Get ready to vote! The YALSA election runs from March 24 through May 1, and to help you be an informed voter, we’re sharing interviews with each of the 2015 YALSA Governance and 2017 Selection Committee candidates as well as the ALA President-Elect Candidates.

Today we’ll hear from a candidate for Board Director-at-large. YALSA Board members serve three-year terms, during which they jointly determine YALSA’s policies, programs, and strategic direction, in accordance with YALSA’s bylaws. They attend both virtual and in-person meetings and serve as liaisons to YALSA’s committee chairs and members. A full description of Board duties and responsibilities can be found here.

Full biographical information on all of the candidates can be found on the sample ballot.

Today we have an interview with Adrienne Strock.

Name and current position:
Adrienne Strock, Teen Library Manager at the Nashville Public Library

What best qualifies you for being a YALSA Board Member?
I’m currently the chair of the Future of Teens and Libraries taskforce where we are working to raise awareness of and practical implementation of The Future of Library Services for and with Teens: A Call to Action. I also served as a mentor to two protégés through YALSA’s Virtual Mentoring Program.

In addition to being a teen librarian, I have been a teen services library administrator and manager and am passionate about serving teens. I’ve been a Teen Services Manager and Branch Manager at the Maricopa County Library District, YOUmedia Manager at the Chicago Public Library, and now Teen Library Manager for the Nashville Public Library.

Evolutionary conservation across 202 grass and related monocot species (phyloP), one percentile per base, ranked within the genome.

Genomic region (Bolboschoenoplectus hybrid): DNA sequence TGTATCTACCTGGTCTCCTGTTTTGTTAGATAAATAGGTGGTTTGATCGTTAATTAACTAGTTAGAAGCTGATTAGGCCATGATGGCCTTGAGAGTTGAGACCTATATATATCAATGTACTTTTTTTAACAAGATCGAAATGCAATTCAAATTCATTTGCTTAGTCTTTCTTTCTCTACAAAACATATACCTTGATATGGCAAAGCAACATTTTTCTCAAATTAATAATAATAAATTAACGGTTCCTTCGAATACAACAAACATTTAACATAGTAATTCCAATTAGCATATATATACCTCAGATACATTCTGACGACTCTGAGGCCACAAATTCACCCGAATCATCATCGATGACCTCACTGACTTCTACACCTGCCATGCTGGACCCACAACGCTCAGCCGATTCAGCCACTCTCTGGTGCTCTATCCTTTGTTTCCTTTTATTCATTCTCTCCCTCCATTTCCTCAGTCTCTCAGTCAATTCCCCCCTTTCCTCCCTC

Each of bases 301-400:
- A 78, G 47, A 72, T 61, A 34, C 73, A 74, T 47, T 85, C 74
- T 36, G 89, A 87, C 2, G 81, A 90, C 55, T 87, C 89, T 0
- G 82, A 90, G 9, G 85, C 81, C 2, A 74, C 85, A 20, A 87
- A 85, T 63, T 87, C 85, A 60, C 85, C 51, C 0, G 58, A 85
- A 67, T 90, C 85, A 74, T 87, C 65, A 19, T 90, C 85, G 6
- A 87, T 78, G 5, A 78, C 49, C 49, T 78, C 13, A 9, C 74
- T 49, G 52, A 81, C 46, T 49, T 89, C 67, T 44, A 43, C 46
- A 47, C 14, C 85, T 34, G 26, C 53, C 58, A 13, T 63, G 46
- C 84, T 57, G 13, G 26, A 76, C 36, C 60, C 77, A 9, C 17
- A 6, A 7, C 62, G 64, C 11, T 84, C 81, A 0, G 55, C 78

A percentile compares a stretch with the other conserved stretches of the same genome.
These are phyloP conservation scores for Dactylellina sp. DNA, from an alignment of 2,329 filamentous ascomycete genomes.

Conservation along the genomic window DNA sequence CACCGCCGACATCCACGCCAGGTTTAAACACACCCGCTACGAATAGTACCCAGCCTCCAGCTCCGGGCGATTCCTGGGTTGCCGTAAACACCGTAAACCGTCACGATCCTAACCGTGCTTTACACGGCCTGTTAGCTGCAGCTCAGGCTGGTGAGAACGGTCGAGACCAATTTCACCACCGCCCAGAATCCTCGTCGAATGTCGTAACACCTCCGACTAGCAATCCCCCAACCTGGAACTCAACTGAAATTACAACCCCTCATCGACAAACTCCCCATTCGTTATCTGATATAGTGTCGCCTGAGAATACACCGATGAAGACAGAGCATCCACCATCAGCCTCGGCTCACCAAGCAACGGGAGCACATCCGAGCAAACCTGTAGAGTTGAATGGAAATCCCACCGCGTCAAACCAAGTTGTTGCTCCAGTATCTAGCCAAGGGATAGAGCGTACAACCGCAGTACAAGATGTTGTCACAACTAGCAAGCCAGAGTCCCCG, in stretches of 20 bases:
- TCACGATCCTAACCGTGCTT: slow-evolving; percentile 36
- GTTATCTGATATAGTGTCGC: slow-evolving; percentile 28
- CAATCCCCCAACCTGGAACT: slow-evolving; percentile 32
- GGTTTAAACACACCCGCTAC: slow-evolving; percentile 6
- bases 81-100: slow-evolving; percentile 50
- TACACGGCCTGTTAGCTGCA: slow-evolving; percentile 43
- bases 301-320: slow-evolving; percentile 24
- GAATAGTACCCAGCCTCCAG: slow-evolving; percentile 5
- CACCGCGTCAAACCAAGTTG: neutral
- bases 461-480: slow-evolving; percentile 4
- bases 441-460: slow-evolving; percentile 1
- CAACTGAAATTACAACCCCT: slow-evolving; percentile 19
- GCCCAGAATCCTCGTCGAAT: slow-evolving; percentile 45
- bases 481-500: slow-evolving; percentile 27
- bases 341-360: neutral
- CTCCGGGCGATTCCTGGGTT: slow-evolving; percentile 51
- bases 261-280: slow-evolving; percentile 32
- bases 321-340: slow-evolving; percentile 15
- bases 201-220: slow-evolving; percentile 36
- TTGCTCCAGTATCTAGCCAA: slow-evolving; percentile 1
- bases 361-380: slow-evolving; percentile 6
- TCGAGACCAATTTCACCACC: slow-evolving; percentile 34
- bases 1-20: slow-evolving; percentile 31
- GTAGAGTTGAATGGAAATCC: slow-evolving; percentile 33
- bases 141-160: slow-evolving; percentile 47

Talk about the experience you’re bringing to the position with leadership, advocacy, and impact on teen services in the library?
Leadership: As a library manager and administrator, I have led committees, system-wide projects and programs, oversaw multimillion dollar budgets, and have overseen a staff as large as 18 across multiple sites. Though my leadership experience is strong, my leadership style–which is collaborative with high expectations—is my strongest leadership tool.

Advocacy: I think that there are small and big ways to be an advocate for teens in the library, but my favorite ways are the small ones whether it be responding positively to those that want to limit teen access to libraries to allowing teens to participate in library decisions or be their own advocates.

Impact: I’m a strong fan of assessments, statistics, and teen feedback as ways to make improvements and measure success. As the Teen Services Manager at the Maricopa County Library District, I relied on customer and staff surveys as well as teen focus groups to improve the SRP which resulted in a 17% increase in teen participation in my first year and a 21.2% increase my second year. I recently worked on an outcome assessment survey for teens at the Nashville Public Library. The information we collect will help us to begin a shift in services in the future.

How can being a YALSA Board Member help make a difference with issues teens may be struggling with?